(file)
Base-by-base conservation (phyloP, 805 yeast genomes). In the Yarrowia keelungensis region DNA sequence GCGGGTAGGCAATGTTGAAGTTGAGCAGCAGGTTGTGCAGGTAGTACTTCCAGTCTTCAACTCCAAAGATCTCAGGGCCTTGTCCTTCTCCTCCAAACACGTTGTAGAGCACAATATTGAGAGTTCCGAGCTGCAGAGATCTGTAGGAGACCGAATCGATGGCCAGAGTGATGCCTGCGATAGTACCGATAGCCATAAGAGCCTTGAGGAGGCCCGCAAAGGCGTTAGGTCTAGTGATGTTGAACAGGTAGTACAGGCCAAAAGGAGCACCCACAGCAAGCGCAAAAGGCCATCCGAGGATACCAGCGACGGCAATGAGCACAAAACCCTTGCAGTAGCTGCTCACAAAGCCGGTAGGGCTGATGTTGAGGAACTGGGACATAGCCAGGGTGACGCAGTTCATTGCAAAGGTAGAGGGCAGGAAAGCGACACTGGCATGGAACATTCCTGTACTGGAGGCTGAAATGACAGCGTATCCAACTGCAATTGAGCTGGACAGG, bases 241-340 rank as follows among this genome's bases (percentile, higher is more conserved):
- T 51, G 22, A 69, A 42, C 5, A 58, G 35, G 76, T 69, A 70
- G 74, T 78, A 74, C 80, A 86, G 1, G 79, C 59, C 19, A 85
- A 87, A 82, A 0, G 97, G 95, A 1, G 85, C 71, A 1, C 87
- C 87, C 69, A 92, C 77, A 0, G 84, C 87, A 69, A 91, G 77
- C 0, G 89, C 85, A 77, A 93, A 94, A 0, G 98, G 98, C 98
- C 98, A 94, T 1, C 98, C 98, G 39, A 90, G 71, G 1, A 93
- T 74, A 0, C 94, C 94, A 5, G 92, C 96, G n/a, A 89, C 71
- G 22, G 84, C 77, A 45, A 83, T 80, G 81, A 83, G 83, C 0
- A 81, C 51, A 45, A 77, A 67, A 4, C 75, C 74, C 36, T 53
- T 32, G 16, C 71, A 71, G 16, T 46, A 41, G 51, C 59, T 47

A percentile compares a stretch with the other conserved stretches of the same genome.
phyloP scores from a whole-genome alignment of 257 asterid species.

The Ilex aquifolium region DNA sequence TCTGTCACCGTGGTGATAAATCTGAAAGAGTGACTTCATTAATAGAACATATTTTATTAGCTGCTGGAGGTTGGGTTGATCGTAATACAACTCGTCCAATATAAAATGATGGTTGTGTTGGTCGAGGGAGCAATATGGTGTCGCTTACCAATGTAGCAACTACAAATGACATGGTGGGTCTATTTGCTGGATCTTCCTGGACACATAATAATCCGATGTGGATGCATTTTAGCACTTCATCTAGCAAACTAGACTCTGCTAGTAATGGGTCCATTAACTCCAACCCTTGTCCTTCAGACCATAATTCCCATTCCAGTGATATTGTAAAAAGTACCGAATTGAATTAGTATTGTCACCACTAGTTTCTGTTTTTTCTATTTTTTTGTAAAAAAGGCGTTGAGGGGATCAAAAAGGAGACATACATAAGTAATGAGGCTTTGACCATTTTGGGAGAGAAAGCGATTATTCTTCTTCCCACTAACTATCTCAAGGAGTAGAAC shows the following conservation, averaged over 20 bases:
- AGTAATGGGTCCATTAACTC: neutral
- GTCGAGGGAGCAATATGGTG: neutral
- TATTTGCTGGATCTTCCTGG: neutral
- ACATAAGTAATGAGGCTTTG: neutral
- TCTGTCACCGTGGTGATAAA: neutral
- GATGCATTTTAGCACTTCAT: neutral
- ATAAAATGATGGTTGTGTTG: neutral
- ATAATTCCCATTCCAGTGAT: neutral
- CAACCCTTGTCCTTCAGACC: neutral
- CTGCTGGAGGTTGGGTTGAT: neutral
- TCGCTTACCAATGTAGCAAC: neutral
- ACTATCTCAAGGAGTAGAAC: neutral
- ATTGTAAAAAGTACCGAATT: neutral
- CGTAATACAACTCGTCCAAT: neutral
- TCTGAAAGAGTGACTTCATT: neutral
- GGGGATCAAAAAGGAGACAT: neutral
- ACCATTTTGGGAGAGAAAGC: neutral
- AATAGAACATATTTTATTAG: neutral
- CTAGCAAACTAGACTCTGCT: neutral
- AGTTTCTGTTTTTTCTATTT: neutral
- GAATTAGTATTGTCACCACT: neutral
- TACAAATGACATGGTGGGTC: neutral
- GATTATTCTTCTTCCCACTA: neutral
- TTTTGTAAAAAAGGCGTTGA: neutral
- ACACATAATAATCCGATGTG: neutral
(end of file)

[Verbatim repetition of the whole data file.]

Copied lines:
Base-by-base conservation (phyloP, 805 yeast genomes). In the Yarrowia keelungensis region DNA sequence GCGGGTAGGCAATGTTGAAGTTGAGCAGCAGGTTGTGCAGGTAGTACTTCCAGTCTTCAACTCCAAAGATCTCAGGGCCTTGTCCTTCTCCTCCAAACACGTTGTAGAGCACAATATTGAGAGTTCCGAGCTGCAGAGATCTGTAGGAGACCGAATCGATGGCCAGAGTGATGCCTGCGATAGTACCGATAGCCATAAGAGCCTTGAGGAGGCCCGCAAAGGCGTTAGGTCTAGTGATGTTGAACAGGTAGTACAGGCCAAAAGGAGCACCCACAGCAAGCGCAAAAGGCCATCCGAGGATACCAGCGACGGCAATGAGCACAAAACCCTTGCAGTAGCTGCTCACAAAGCCGGTAGGGCTGATGTTGAGGAACTGGGACATAGCCAGGGTGACGCAGTTCATTGCAAAGGTAGAGGGCAGGAAAGCGACACTGGCATGGAACATTCCTGTACTGGAGGCTGAAATGACAGCGTATCCAACTGCAATTGAGCTGGACAGG, bases 241-340 rank as follows among this genome's bases (percentile, higher is more conserved):
- T 51, G 22, A 69, A 42, C 5, A 58, G 35, G 76, T 69, A 70
- G 74, T 78, A 74, C 80, A 86, G 1, G 79, C 59, C 19, A 85
- A 87, A 82, A 0, G 97, G 95, A 1, G 85, C 71, A 1, C 87
- C 87, C 69, A 92, C 77, A 0, G 84, C 87, A 69, A 91, G 77
- C 0, G 89, C 85, A 77, A 93, A 94, A 0, G 98, G 98, C 98
- C 98, A 94, T 1, C 98, C 98, G 39, A 90, G 71, G 1, A 93
- T 74, A 0, C 94, C 94, A 5, G 92, C 96, G n/a, A 89, C 71
- G 22, G 84, C 77, A 45, A 83, T 80, G 81, A 83, G 83, C 0
- A 81, C 51, A 45, A 77, A 67, A 4, C 75, C 74, C 36, T 53
- T 32, G 16, C 71, A 71, G 16, T 46, A 41, G 51, C 59, T 47

A percentile compares a stretch with the other conserved stretches of the same genome.
phyloP scores from a whole-genome alignment of 257 asterid species.

The Ilex aquifolium region DNA sequence TCTGTCACCGTGGTGATAAATCTGAAAGAGTGACTTCATTAATAGAACATATTTTATTAGCTGCTGGAGGTTGGGTTGATCGTAATACAACTCGTCCAATATAAAATGATGGTTGTGTTGGTCGAGGGAGCAATATGGTGTCGCTTACCAATGTAGCAACTACAAATGACATGGTGGGTCTATTTGCTGGATCTTCCTGGACACATAATAATCCGATGTGGATGCATTTTAGCACTTCATCTAGCAAACTAGACTCTGCTAGTAATGGGTCCATTAACTCCAACCCTTGTCCTTCAGACCATAATTCCCATTCCAGTGATATTGTAAAAAGTACCGAATTGAATTAGTATTGTCACCACTAGTTTCTGTTTTTTCTATTTTTTTGTAAAAAAGGCGTTGAGGGGATCAAAAAGGAGACATACATAAGTAATGAGGCTTTGACCATTTTGGGAGAGAAAGCGATTATTCTTCTTCCCACTAACTATCTCAAGGAGTAGAAC shows the following conservation, averaged over 20 bases:
- AGTAATGGGTCCATTAACTC: neutral
- GTCGAGGGAGCAATATGGTG: neutral
- TATTTGCTGGATCTTCCTGG: neutral
- ACATAAGTAATGAGGCTTTG: neutral
- TCTGTCACCGTGGTGATAAA: neutral
- GATGCATTTTAGCACTTCAT: neutral
- ATAAAATGATGGTTGTGTTG: neutral
- ATAATTCCCATTCCAGTGAT: neutral
- CAACCCTTGTCCTTCAGACC: neutral
- CTGCTGGAGGTTGGGTTGAT: neutral
- TCGCTTACCAATGTAGCAAC: neutral
- ACTATCTCAAGGAGTAGAAC: neutral
- ATTGTAAAAAGTACCGAATT: neutral
- CGTAATACAACTCGTCCAAT: neutral
- TCTGAAAGAGTGACTTCATT: neutral
- GGGGATCAAAAAGGAGACAT: neutral
- ACCATTTTGGGAGAGAAAGC: neutral
- AATAGAACATATTTTATTAG: neutral
- CTAGCAAACTAGACTCTGCT: neutral
- AGTTTCTGTTTTTTCTATTT: neutral
- GAATTAGTATTGTCACCACT: neutral
- TACAAATGACATGGTGGGTC: neutral
- GATTATTCTTCTTCCCACTA: neutral
- TTTTGTAAAAAAGGCGTTGA: neutral
- ACACATAATAATCCGATGTG: neutral